The quality of the resort or accommodation can lead to another common misconception about malaria; that the disease cannot infiltrate luxurious areas. Studies have proven some holidaymakers think they are less at risk of catching malaria if they are staying in a five star hotel and as a result some people do not take anti-malaria medication. It has also been discovered that many business travellers are unaware they should seek medical advice after their trip, resulting in them being a high-risk group for contracting malaria.
However, there are some areas and travel destinations that market themselves as being exclusively ‘malaria-free’. African safaris and game reserves dominate the malaria-free travel market offering the ultimate luxury in safari adventure and ecotourism. The Shamwari Game Reserve is just one of many malaria-free exclusive destinations. It showcases ‘Africa’s Big 5’ animals (lions, elephants, leopards, rhinos and buffalo) and provides guests with deluxe lodges and facilities to compliment the tranquil settings. The Shamwari confidently states on its website its malaria-free status and claims there is no need to take preventative malaria medication, although for peace of mind there is no harm in asking a healthcare professional about the precautions required for any malaria-free destination.
However, the key thing to remember is that malaria does not pick and choose its victims based on the standard of hotel or resort and no one is immune to the disease.
Driving sustainability in medical device production
Environmental protection and stewardship are rapidly rising to the top of the corporate agenda and medical device businesses are no exception. The healthcare sectors of the United States, Australia, Canada, and England combined emit an estimated 748 million metric tons of greenhouse gases each year, an output greater than the carbon emissions of all but six nations worldwide. In order to curb this situation various European standards have been introduced.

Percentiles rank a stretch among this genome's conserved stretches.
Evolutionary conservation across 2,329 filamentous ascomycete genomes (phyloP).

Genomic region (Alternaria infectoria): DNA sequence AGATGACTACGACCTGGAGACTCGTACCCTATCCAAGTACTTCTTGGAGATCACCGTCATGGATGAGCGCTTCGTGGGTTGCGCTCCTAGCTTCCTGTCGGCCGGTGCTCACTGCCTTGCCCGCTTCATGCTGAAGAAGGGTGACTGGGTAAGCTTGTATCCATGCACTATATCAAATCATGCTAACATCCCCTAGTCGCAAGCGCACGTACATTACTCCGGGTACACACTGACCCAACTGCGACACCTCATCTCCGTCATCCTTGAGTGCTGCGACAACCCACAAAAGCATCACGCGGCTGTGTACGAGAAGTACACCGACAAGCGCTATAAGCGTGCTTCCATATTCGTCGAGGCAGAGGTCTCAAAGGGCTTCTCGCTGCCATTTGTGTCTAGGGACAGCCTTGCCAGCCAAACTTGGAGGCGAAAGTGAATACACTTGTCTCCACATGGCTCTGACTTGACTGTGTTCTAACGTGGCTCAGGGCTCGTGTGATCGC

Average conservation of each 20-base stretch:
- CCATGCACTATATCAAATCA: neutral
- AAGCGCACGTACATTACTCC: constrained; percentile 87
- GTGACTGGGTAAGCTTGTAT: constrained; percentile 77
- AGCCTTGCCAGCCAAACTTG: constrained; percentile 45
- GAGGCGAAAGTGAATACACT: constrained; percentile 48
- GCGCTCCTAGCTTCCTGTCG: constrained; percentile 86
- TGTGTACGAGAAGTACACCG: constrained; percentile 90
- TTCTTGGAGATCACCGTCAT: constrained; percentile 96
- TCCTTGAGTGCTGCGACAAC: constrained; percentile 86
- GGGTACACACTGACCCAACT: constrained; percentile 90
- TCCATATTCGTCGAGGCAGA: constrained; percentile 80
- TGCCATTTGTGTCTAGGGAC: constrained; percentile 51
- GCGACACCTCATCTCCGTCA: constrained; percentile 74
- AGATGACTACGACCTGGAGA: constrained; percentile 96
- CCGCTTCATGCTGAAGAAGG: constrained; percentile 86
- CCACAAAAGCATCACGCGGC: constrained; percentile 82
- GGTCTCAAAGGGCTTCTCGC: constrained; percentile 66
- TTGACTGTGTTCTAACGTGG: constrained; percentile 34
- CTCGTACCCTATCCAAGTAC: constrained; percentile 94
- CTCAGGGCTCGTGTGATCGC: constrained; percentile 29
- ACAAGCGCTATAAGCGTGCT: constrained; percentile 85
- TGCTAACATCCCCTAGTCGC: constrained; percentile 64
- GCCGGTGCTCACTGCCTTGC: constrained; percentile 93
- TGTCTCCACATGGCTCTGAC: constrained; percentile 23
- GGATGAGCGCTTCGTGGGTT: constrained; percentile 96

The Waste Electrical and Electronic Equipment (WEEE); Restriction on Hazardous Substances (RoHS); Registration, Evaluation, and Authorisation of Chemicals (REACH) and the Energy Using Products (EuP) regulations have all significantly altered manufacturing processes, specific labelling, compliance with disposal restrictions, and creation of instructions for end-of-life management and recycling.
At the moment many medical devices are currently exempt from these regulations but several directives, including RoHS and WEEE, are in the process of being reviewed and could be applicable in future. This is especially relevant for devices that are ‘connected’ and have a digital monitoring component which then brings them under the regulatory purview of authorities that govern devices with electronic components.
Safety, Usability and Sustainability